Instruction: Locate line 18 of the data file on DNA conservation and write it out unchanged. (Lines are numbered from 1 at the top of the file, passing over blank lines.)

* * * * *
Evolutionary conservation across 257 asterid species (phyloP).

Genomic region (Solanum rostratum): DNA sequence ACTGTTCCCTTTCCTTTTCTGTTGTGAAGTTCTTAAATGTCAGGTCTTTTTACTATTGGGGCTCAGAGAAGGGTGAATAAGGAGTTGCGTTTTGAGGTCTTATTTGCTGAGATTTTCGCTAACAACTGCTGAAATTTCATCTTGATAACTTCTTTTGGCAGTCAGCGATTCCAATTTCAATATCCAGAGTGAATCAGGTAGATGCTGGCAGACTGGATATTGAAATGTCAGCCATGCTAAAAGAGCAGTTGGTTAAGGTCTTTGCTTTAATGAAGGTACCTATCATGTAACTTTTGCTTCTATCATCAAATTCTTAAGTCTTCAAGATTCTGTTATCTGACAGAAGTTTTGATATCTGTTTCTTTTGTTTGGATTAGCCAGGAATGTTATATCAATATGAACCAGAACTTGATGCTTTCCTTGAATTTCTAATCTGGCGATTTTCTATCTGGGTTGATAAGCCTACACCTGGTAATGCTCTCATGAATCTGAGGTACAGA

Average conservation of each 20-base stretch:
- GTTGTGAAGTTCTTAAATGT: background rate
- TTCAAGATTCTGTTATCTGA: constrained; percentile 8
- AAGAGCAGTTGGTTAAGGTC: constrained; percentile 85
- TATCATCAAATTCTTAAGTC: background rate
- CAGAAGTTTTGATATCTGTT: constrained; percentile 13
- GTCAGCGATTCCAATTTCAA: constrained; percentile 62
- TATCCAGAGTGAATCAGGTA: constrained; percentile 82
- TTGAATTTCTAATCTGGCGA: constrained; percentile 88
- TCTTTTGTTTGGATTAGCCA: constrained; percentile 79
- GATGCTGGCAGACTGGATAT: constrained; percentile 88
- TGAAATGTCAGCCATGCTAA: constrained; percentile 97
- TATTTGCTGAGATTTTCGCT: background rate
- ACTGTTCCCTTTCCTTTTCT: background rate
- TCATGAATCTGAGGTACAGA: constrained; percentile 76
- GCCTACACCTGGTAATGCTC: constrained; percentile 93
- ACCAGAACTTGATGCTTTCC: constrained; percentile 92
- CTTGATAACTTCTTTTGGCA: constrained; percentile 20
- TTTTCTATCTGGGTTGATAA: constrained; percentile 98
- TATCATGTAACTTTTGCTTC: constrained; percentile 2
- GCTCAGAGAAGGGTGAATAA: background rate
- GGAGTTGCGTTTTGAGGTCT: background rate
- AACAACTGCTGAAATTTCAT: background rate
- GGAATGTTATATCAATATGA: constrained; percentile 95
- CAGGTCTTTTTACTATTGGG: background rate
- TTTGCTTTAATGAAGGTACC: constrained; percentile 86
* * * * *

- GCCTACACCTGGTAATGCTC: constrained; percentile 93